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10 Off-the-Wall Mobility Exercises Every Climber Should Do

Updated: Apr 4

It’s easy to go into the climbing gym, do some warm-up (or not), and climb. Hopping on the wall and climbing is why anyone loves sport. The feeling of finding your flow, pulling a hard move, and challenging yourself to figure out the beta can’t be beat. While some climbers might enjoy off-the-wall training, nothing beats sending your project. However, neglecting off-the-wall exercises may be hurting the progression of your on-wall abilities. There are critical strength and mobility gains that require off-the-wall training. These gains will enable you to unlock the following:

 

●     Increased range of motion in hips and shoulders

●     Increased body tension on complicated movements

●     Increased ability to generate power

●     Increased climbing efficiency (i.e., using your whole body rather than just your arms to generate movement).

 

To achieve any of the above, read through these 10 Off-the-wall Mobility Exercises Every Climber Should Do.


off-the-wall excercises

  1. Wrist Curls Perform wrist curls using a heavier weight. Wrist curls are fantastic for strengthening your forearm muscles without putting excessive load on your tendons.

  2. Wrist Extensions Perform using a lighter weight than wrist curls. Wrist extensions are essential to strengthen the back of your forearm. Climbers rely heavily on forearm flexion. If they don’t train forearm extension, it could increase their risk of injury - especially elbow injury.

  3. Crosshack Squats This exercise is fantastic because it works on active mobility, aka stretching and strengthening. Climbing movements are often unilateral, forcing you to use one leg or arm at a time vs. both. Crosscheck squats improve the range of motion in your hips, are helpful for high stepping, and help work on single-leg strength.

  4. 90 - 90s (Hip Rotation) Good internal and external rotation is essential for high stepping, heel hooking, and efficient climbing. 90 - 90s are an excellent way to work through full hip rotation and test your hip mobility.

  5. Handstand Holds (on or off the wall) Rock climbing is heavily reliant on pulling muscles. Think of all the muscles in your back and side body. While movements like mantles require pushing strength, they are not always common. Just like wrist extensions are essential to work the antagonist muscles of the forearm, movements like handstand holds are suitable for working pushing muscles (the antagonists of pulling muscles). The goal with handstand holds is to focus on proper form, pushing out of your shoulders and away from the ground.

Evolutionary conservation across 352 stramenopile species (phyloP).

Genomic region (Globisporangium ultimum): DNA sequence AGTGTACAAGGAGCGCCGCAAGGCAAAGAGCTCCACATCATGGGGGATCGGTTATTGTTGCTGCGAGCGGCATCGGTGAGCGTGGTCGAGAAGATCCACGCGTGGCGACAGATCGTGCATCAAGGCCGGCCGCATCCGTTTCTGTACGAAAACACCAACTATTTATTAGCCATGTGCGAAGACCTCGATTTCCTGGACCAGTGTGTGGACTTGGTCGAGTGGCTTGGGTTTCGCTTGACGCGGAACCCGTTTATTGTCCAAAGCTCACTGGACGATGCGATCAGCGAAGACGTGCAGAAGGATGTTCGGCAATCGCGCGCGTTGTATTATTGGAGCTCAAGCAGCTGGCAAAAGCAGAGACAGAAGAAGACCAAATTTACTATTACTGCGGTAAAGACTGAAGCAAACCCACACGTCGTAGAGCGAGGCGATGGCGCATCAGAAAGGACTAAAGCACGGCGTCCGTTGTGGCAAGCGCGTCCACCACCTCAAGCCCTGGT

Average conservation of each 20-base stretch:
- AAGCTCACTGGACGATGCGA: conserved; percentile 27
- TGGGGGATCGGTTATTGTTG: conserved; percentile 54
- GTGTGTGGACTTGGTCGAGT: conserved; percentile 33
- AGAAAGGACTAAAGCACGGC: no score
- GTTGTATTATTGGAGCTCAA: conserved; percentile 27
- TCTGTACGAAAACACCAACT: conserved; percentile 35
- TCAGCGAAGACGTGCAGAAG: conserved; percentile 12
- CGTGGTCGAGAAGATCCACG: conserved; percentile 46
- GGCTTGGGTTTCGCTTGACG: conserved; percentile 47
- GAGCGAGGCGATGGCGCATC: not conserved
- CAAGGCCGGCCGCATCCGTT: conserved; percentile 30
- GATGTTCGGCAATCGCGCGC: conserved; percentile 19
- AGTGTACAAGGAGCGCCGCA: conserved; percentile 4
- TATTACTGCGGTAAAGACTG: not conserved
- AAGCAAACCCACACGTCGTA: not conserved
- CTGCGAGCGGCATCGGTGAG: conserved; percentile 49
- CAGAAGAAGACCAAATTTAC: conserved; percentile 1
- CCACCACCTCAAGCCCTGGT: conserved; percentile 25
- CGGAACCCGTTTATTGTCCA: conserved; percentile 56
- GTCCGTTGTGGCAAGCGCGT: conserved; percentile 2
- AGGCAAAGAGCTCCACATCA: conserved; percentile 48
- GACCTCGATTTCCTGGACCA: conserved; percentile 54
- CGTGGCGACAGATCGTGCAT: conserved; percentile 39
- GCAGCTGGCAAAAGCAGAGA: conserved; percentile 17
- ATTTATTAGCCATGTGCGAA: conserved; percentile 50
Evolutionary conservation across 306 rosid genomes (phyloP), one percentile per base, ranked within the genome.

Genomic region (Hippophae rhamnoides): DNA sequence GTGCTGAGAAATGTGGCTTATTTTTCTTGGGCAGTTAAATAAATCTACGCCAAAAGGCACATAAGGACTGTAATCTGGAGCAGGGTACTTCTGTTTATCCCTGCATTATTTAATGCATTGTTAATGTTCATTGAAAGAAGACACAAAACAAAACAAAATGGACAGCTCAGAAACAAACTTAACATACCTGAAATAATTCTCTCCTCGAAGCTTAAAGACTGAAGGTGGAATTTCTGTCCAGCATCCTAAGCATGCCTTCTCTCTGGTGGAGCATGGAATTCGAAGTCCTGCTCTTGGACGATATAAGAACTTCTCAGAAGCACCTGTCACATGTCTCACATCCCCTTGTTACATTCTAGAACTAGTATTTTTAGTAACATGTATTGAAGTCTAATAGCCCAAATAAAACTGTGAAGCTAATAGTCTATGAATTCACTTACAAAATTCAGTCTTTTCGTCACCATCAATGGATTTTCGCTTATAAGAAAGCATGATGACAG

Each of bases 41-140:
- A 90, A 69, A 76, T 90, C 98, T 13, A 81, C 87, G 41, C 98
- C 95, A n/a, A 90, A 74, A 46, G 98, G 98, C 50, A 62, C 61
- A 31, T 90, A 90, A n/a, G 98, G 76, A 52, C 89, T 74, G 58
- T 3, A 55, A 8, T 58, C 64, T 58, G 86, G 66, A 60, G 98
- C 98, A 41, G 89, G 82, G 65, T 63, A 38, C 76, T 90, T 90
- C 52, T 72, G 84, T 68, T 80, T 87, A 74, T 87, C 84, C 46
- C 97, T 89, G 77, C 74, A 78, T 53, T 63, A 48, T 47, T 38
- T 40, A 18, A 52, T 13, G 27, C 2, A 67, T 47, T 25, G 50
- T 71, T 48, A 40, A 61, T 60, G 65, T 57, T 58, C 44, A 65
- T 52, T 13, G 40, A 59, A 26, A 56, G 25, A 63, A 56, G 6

6. Runners Lunge into Warrior 3 This compound movement has similar benefits to the crosshack squat. It trains single-leg strength while opening up the hip flexors. A good range of motion in your hip flexors is critical for high stepping, a common climbing move. Transitioning from a runner's lunge into warrior 3 requires strong ankle stability and mobility. If you boulder, healthy ankles protect you when you fall.

  7. Pistol Squat The more comfortable you are at performing single-leg movements, the easier climbing will become. You'll no longer have to rely on your arms or get stuck moving out of high-step positions. Work through assisted progressions even if you can't perform a full pistol squat at first. Your climbing will benefit from all modifications of pistol squats as long as you consistently incorporate them into your training.

  8. Push-up Variations Incorporating push-ups and many variations of push-ups is a simple but proven way to build pushing strength. Even if you don't immediately notice the benefits translate to specific on-the-wall movements, the strength you are building will help prevent muscle imbalances leading to injury. It will protect your shoulders and elbows from joint injuries as you strengthen the surrounding muscles. The best variations for climbers include decline, archer, and tricep push-ups.

  9. Hanging Core Exercises You can't overlook your core. Climber or not, having a strong core is vital to ease of movement in everyday life. It's also important to target the entire core, which (surprise, surprise) is much more than the coveted 6-pack. Hanging core exercises are excellent because they target your deep core, hip flexors, and even quads. Hanging also incorporates grip strength and endurance. The best-hanging core exercises to incorporate are toes-to-bar, knee raises with a slow leg lower, and max L-sits.

  10. Plank Variations Imagine yourself on the climbing wall, but turn the plane from vertical to horizontal. Guess what? You have a plank (or something very closely resembling a plank)! Classic forearm and straight arms planks are great for full-body strengthening and tension building; incorporating variations will take your climbing to the next level. Variations, including side planks, side planks with hip dips, and cross-body mountain climbers, are perfect for targeting the obliques. These core muscles are often overlooked but help support many movements in climbing. The stronger they are, the stronger you'll feel on the wall.



These ten off-the-wall exercises are easy to add to your climbing sessions before, after, or during rests between climbs. As with most things, the more you perform the exercises, the greater the benefit you'll get. If you stick with a routine incorporating these movements long enough, you may need to seek more challenging progressions and variations. In other words, you'll be much stronger and more mobile than when you started. The benefits to your climbing will become apparent the longer you stick to a training program with these exercises. So, give them a whirl and share your thoughts and results in the comments below!

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